optical storage

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optical storage The storage or retrieval, or both, of data or images by optical means. Numerous methods have been explored, including holography, but current techniques depend on the use of a semiconductor laser and optical system to generate a very small spot of light (typically one micrometer in diameter) focused on a thin layer of a suitable medium to access each information element in turn. The principal configurations used are optical disk, optical card, and optical tape.

When writing data or images, the beam power is sufficient (typically 10 milliwatts) to heat the illuminated area of the medium so as to change its optical characteristics, reversibly or irreversibly. (In the case of magneto-optic recording, a magnetic field is also applied to control the state taken by the element of the medium as it cools.) When reading, the beam power is reduced to the point where it does not produce any change in the state of the medium, and the light reflected (or in some cases transmitted) by each element is detected and its intensity or polarization is observed to decide whether it represents a 1 or 0 bit.

Optical storage is capable of higher areal torage densities than have been achieved by magnetic media, and does not require the close medium-to-head spacing of magnetic storage. The medium is rugged, since the sensitive layer is beneath a clear protective layer; the light beam is out of focus at the surface of this and thus reasonably insensitive to dust or scratches. There is thus the potential of low-cost storage on rugged readily interchangeable volumes. On the other hand the optical components are relatively expensive and bulky, and the flaw density in the medium (relative to the element size) is higher than in magnetic storage thus requiring elaborate error correction techniques for most applications.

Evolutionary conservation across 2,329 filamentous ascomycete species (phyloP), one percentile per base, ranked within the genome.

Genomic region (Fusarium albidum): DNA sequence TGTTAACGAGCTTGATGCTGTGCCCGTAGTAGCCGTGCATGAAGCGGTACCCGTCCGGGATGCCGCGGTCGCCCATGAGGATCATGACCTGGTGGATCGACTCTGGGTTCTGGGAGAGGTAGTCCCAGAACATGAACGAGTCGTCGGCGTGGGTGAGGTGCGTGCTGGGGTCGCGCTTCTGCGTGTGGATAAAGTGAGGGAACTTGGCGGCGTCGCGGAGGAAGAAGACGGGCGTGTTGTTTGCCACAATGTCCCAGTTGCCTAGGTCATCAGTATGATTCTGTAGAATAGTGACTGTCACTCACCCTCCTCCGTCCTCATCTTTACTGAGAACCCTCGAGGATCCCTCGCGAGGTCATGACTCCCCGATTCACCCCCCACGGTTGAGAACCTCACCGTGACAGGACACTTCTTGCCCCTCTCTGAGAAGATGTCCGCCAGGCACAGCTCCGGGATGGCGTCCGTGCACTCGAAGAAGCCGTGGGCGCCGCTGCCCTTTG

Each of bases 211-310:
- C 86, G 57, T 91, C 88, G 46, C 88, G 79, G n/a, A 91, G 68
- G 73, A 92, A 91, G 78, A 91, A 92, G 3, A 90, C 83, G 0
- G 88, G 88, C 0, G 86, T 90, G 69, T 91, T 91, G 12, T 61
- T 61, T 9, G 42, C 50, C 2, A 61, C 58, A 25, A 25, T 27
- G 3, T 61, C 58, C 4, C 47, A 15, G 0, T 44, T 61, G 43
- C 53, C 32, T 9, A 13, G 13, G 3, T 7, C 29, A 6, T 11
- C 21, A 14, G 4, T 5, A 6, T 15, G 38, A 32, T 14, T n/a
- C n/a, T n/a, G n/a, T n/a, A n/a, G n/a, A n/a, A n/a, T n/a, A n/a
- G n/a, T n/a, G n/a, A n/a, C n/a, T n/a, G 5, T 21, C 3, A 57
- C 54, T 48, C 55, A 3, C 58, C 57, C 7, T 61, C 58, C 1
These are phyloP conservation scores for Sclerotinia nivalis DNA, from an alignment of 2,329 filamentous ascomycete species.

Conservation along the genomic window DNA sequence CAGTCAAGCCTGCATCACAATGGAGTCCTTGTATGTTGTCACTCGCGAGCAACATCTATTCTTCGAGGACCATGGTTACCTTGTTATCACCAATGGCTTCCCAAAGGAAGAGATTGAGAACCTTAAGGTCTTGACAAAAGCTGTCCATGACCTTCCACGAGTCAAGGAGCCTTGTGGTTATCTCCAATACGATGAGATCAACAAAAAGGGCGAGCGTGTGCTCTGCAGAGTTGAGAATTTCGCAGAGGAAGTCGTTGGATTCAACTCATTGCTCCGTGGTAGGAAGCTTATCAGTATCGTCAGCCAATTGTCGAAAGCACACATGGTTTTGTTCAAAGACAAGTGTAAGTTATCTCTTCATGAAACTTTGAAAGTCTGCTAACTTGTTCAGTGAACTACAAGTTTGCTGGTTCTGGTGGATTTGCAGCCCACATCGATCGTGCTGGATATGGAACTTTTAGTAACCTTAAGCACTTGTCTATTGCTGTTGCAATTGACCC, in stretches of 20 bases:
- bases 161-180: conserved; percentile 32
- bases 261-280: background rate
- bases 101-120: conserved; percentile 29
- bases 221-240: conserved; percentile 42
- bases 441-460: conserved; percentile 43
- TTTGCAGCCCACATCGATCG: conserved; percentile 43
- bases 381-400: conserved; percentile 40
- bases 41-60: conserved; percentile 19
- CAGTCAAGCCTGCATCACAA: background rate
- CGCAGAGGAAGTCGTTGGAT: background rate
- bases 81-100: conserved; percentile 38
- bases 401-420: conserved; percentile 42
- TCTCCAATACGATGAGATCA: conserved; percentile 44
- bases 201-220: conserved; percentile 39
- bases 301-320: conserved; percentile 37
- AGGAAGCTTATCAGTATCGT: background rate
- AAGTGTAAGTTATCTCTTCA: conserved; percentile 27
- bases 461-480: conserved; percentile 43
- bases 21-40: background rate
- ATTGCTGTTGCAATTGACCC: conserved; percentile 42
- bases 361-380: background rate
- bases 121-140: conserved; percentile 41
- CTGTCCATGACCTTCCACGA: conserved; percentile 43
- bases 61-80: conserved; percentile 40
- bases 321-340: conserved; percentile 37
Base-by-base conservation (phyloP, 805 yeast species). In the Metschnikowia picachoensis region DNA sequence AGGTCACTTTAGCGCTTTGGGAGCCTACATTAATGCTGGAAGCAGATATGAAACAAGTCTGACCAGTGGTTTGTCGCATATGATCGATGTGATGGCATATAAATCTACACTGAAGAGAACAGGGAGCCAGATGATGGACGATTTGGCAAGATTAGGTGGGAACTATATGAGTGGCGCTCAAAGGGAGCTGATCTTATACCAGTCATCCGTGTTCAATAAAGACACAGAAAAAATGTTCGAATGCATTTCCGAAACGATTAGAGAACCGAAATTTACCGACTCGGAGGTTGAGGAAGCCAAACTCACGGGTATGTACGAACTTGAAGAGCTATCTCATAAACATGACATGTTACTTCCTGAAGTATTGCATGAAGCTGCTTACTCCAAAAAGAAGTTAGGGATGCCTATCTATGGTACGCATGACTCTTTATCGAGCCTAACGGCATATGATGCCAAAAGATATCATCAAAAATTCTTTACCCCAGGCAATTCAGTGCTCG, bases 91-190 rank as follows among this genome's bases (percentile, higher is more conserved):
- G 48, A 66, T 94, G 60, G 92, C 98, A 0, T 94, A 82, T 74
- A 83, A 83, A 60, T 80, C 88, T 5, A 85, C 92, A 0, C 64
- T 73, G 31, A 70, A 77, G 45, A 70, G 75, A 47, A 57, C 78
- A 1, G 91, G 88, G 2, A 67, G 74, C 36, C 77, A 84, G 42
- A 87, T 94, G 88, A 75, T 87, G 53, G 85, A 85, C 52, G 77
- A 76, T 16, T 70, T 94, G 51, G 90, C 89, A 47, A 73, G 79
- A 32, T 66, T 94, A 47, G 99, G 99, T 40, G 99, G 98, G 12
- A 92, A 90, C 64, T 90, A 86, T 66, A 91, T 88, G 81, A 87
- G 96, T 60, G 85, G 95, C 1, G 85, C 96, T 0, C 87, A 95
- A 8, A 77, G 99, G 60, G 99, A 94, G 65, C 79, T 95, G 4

Three classes of media can conveniently be distinguished: rewritable, where recorded data can be erased and rewritten as in magnetic storage; write-once (or WORM), where information once written cannot be erased; read-only, where the information is impressed on the medium during manufacture and cannot subsequently be changed. Some technologies allow two of these classes to be combined on the same media volume.

Write-once media offer permanent storage once recorded and so are an attractive alternative to magnetic tape for archival storage. Read-only media are a very cheap means of istributing large amounts of data, such as images, or software in machine-readable form (see CD-ROM, DVD). Rewritable media compete more directly with magnetic storage, but are becoming popular for backup and for the storage of bitmapped images, which tend to need very large files.